This August, BCOM welcomed its third class of students. The class of 162 future physicians includes 80 males and 82 females. In keeping with the college’s mission to increase diversity in the physician workforce, an astounding 35 percent of the class of 2022 are underrepresented minorities (URMs). URM students are those who self-identify with one of the groups historically underrepresented in the physician field: Hispanic/Latino, American Indian/Alaska Native, Black/African-American, and Pacific Islander. President John Hummer said, “Our first two classes had the highest percentage of URMs among all schools of osteopathic medicine, and we were in the top five among all colleges of medicine, both DO and MD, at 27 percent. Once stats are released for all colleges later this year, we believe we will hold this ranking based on our 35 percent which far exceeds our prior number of 27 percent.”
BCOM has also been vocal about recruiting students who are from the region, and thus more likely to stay and practice in the area after graduation. A total of 58 students (36 percent of the class) were eligible for the Burrell Expedited Admission Review (BEAR) Pathway, a program designed to encourage students from the Southwestern U.S. (defined as New Mexico; El Paso, Texas; and Southern Arizona); and all American Indian and Alaskan Native Tribal Nations to apply to BCOM for admission. Another 23 percent of the class qualifies as economically disadvantaged students.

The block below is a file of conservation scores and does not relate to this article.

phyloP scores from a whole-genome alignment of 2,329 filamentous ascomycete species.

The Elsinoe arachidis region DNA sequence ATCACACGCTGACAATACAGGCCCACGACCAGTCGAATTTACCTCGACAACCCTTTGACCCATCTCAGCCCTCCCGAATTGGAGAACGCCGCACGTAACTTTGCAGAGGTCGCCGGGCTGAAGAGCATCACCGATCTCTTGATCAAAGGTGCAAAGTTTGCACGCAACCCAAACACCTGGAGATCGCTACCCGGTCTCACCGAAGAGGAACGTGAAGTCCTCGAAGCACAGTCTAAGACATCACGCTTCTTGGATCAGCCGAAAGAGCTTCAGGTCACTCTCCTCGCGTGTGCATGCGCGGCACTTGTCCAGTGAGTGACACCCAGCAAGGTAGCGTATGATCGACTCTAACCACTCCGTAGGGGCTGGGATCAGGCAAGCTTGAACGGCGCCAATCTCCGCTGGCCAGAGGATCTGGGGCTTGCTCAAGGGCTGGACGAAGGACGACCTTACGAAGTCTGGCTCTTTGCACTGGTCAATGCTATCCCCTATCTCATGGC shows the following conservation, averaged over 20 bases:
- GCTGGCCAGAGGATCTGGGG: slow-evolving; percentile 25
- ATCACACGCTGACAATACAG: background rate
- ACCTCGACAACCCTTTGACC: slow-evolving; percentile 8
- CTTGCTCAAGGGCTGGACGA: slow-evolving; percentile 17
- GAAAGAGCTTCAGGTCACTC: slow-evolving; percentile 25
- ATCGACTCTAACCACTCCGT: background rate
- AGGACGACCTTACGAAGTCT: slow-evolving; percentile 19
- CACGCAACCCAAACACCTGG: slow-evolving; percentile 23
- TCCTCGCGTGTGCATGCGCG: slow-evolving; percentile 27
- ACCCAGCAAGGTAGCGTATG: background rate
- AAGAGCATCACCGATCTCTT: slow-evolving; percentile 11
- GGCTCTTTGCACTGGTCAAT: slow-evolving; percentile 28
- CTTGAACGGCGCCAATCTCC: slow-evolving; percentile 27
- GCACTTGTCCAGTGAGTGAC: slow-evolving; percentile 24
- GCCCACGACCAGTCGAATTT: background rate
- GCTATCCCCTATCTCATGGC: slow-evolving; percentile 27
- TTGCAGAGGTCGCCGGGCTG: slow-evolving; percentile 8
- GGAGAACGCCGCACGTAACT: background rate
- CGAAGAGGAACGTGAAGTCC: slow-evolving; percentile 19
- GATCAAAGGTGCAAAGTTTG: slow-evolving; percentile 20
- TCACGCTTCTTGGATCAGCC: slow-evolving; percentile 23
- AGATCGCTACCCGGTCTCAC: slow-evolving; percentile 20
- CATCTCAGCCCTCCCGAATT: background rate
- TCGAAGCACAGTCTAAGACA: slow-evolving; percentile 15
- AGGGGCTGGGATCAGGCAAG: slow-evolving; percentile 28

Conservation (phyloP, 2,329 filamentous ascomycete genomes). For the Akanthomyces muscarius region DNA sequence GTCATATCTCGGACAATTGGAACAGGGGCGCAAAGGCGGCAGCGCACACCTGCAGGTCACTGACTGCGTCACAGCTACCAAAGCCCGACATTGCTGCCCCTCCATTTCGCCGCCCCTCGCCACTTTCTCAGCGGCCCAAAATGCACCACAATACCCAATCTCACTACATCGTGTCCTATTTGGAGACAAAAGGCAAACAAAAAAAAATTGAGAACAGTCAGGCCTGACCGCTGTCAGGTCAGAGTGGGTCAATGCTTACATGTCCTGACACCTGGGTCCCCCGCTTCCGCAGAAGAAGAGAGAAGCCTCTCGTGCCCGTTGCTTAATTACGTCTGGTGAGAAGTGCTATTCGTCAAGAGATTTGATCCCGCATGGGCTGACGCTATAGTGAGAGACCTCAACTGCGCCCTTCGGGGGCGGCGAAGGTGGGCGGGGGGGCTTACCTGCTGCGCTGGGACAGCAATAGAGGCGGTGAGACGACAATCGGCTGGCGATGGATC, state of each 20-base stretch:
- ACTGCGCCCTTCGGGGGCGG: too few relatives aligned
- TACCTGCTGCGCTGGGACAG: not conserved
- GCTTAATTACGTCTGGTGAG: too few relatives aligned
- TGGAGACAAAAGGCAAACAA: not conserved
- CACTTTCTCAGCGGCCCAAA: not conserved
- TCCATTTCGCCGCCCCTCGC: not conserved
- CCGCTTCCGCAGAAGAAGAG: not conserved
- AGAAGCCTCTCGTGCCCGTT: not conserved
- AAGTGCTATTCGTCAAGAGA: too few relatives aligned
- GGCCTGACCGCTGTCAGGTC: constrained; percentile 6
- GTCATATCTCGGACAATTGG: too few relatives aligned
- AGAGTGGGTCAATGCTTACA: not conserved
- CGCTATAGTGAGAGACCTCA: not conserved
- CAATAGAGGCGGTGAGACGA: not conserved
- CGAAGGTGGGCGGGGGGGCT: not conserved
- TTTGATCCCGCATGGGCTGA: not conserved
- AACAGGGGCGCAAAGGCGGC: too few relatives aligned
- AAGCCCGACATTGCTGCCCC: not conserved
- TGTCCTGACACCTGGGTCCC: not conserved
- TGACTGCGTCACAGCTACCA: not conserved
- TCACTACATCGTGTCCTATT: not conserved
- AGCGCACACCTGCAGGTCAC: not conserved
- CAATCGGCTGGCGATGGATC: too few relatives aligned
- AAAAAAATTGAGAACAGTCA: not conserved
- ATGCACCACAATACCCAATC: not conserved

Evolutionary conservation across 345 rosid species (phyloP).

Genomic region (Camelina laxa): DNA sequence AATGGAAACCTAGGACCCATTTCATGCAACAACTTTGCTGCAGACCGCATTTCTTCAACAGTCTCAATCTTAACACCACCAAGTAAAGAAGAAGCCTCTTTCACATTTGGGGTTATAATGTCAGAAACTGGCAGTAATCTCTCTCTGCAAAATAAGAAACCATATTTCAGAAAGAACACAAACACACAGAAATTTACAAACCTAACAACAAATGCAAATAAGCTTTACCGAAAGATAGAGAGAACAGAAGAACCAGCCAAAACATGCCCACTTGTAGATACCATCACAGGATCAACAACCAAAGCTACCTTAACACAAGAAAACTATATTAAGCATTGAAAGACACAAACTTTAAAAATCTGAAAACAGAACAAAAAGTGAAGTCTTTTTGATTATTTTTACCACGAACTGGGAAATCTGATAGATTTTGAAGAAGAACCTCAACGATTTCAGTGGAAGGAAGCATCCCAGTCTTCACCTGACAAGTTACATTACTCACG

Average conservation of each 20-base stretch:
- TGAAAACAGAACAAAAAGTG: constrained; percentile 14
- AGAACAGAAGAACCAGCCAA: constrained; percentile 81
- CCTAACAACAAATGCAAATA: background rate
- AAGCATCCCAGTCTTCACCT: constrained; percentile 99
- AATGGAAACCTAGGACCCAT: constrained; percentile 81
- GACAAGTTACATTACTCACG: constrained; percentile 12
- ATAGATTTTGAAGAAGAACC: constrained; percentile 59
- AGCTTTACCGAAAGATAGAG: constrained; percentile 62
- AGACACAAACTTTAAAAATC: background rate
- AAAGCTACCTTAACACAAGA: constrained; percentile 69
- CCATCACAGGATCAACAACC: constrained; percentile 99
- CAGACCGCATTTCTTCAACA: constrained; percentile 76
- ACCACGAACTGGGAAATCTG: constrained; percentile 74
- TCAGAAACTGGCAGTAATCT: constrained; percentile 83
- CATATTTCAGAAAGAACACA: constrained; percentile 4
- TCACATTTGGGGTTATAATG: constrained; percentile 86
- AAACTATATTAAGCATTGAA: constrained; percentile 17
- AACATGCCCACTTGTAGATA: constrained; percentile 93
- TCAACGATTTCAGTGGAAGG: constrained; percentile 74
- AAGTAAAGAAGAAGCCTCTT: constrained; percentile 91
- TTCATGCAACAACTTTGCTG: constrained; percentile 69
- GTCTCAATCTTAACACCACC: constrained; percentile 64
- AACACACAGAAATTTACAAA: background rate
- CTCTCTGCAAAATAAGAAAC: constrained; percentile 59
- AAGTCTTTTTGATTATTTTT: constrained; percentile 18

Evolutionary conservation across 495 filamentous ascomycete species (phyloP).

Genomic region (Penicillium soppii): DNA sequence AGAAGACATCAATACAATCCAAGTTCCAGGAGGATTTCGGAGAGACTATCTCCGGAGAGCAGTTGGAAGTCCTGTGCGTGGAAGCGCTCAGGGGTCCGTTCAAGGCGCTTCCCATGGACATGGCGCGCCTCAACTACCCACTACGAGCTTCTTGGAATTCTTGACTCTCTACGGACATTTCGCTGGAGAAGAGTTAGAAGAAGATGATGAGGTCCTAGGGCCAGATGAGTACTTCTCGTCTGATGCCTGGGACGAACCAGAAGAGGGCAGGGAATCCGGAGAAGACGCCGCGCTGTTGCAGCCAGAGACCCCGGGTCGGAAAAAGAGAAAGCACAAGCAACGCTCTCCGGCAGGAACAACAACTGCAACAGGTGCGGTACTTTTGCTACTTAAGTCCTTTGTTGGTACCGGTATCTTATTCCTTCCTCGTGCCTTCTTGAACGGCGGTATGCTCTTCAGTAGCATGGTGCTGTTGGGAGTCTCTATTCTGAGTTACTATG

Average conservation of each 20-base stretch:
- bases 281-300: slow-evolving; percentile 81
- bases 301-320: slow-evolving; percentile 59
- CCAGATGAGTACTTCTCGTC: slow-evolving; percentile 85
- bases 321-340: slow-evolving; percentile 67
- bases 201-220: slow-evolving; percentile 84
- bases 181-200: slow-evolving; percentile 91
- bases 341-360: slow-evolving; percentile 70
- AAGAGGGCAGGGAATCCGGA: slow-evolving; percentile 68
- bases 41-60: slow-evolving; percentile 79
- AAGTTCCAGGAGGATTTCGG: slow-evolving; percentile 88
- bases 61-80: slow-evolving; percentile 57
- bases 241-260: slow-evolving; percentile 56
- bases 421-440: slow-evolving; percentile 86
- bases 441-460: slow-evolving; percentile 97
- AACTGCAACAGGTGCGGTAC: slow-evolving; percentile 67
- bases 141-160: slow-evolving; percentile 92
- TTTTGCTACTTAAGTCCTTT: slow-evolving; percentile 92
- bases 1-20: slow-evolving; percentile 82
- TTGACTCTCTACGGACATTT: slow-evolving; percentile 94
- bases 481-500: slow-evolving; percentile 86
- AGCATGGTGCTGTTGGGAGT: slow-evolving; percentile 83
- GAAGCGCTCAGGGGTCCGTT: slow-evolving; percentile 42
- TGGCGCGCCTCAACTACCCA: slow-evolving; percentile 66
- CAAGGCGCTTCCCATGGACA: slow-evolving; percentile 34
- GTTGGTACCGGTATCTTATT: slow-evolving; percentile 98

The class of 2022 attended orientation week on the BCOM campus the week of August 6, culminating with the annual white coat ceremony on Friday, August 10 at the Las Cruces Convention Center where they received their traditional physician’s white coat and were officially welcomed into the medical profession. The keynote speaker at the event was Rear Admiral (RADM) Michael D. Weahkee, an enrolled member of the Zuni Tribe and Acting Director of the Indian Health Service, an agency within the U.S. Department of Health and Human Services. Weahkee was born at the Shiprock Public Health Service Hospital on the Navajo reservation and grew up as a direct service user of the IHS.
RADM Weahkee said, “Part of the reason you are here is because you have a desire to serve in rural and medically underserved areas and to improve the quality of healthcare in this area. I want to commend you all for that commitment as the IHS deals with those same issues every day and I’m well aware of their complexity and difficulty.”
RADM Weahkee touched on some of the specific hurdles the IHS is currently facing and discussed the core values of the U.S. Public Health Service—leadership, service, integrity, and excellence—advising the students to carry these ideals in their professional and personal lives. He said, “As you put on that white coat and progress through your career in medicine, you’ll always be looked at as a leader. Some will view the white coat as a super hero cape and at times it can be one, though it is always a symbol of something greater, which is your commitment to serving others and continually learning how to best care for your patients.”
See more about the new students and the white coat ceremony in these stories and photos from the Las Cruces Sun-News: